Often on this blog, I write about employees who lose their jobs for doing dumb stuff on social media — like the one-time Associate General Counsel and HR Director who live-streamed himself on Instagram from the Capitol riots. I’ve got slide decks full of this stuff from HR conferences I’ve presented over the years.
So, when I read that an employee of a grooming products company in England tweeted that a customer was a ‘t**t’ and a ‘f*****g w****r,’ my first impulse is to insert another PowerPoint slide.
Boy, was I wrong! Continue reading
Remember that time in 2017 when a white nationalist march in Charlottesville turned deadly? Several participants ended up losing their jobs once exposed on social media.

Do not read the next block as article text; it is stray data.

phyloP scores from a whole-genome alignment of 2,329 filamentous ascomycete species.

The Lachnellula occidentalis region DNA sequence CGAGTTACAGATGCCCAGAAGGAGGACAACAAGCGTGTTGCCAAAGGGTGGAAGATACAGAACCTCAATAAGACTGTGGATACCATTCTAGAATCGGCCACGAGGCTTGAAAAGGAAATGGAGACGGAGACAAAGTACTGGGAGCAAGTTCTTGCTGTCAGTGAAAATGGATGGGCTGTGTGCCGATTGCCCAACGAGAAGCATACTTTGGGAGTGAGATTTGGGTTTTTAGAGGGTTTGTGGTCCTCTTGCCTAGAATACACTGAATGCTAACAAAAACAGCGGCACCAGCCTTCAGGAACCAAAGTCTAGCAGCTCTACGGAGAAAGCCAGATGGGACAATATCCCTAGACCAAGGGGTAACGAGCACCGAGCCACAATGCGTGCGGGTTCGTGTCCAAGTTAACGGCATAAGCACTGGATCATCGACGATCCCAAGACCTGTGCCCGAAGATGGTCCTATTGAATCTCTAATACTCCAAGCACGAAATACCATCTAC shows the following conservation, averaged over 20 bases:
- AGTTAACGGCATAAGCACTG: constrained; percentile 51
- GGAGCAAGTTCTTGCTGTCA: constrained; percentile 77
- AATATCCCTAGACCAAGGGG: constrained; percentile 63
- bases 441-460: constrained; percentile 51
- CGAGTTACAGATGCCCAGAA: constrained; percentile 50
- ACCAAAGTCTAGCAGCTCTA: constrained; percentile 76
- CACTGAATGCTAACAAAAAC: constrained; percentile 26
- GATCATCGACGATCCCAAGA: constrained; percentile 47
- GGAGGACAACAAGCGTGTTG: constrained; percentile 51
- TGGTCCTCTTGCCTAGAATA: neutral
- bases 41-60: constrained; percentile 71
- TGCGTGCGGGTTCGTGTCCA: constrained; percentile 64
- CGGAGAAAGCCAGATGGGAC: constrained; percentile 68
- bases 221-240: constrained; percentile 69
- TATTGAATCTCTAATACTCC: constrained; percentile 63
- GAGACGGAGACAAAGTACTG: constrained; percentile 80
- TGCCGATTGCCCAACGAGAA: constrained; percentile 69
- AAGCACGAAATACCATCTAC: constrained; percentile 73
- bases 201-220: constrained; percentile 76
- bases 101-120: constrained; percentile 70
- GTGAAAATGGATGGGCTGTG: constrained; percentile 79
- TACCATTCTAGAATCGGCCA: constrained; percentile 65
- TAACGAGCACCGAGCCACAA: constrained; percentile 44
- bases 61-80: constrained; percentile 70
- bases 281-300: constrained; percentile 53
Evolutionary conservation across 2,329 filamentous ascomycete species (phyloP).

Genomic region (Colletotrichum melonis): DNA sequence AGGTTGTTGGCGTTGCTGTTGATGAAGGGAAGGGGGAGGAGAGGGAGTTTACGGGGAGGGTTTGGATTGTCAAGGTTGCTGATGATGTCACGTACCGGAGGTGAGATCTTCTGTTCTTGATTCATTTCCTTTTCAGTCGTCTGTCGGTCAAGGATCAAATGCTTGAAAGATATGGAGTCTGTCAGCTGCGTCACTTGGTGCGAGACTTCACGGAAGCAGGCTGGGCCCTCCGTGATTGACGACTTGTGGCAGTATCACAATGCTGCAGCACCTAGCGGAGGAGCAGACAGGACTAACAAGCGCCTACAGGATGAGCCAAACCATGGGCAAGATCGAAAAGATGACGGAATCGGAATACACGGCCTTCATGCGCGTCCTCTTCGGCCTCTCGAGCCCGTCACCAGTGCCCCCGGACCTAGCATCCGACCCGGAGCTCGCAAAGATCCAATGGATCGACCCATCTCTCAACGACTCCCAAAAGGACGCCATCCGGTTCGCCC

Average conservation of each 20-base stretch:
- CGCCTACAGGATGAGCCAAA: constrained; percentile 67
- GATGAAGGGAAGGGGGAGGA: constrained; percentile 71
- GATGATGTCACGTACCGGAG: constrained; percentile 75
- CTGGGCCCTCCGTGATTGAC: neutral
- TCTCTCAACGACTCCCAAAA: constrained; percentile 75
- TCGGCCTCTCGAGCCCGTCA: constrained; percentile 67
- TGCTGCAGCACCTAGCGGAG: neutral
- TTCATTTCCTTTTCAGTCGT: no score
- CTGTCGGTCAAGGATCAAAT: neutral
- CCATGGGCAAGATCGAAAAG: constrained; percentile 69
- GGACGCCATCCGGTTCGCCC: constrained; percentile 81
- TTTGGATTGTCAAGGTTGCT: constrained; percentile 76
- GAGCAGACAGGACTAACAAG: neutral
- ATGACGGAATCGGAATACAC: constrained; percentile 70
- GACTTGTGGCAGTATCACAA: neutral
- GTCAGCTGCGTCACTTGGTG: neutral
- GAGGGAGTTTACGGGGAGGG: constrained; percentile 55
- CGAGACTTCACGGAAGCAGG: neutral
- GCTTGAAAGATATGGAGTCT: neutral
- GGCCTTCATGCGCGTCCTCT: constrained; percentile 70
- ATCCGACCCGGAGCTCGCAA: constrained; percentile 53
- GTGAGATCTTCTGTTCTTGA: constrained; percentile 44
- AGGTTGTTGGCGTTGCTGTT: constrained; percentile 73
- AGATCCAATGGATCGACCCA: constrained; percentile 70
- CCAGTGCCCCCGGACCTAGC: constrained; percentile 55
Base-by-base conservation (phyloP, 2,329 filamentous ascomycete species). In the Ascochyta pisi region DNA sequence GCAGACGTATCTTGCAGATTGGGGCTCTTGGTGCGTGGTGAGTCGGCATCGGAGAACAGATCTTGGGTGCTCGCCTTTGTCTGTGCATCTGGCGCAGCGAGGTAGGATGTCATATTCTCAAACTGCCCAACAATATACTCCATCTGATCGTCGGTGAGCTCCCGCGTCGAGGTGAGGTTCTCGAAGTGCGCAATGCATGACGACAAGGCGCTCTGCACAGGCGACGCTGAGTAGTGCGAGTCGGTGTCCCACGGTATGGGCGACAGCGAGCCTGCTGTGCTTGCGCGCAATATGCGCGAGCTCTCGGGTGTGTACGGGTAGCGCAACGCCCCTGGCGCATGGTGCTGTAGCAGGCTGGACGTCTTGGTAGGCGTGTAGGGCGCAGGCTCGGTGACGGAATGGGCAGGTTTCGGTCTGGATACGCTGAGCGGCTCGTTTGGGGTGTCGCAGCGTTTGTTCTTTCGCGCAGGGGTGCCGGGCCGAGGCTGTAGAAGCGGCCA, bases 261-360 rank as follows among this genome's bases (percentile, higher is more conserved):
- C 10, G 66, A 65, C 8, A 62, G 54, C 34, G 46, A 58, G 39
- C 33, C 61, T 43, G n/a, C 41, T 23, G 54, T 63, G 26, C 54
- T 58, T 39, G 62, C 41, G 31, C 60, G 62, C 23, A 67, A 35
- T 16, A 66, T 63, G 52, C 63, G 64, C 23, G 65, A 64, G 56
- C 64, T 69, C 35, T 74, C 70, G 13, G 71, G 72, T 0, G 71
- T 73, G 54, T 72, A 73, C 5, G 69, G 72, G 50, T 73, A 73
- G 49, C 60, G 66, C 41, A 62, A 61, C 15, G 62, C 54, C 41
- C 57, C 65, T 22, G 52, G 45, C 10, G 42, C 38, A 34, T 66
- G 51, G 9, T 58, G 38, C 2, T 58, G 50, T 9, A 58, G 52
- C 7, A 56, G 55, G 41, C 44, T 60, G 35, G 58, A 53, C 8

Fast forward. Following Wednesday’s violent Capitol riots, a staff writer at Salon tweeted that the one-time Associate General Counsel and HR Director of a publicly-traded Texas-based insurance company, who apparently posted a video of himself on Instagram from outside the Capitol, no longer works there.
I’ve said many times before on this blog that employees always have the right to freedom of speech — even on social media. But, words have consequences. And no law guarantees the right to continued employment.
But, there are limited exceptions to that rule. I’ll address one of them with you today. Continue reading
Anti-discrimination law focuses on the impact that bad acts have on victims, not on whether the actor intended the consequences of his actions. That’s why many employment lawyers caution employer-clients against second chances for employees that do things that others perceive as discriminatory.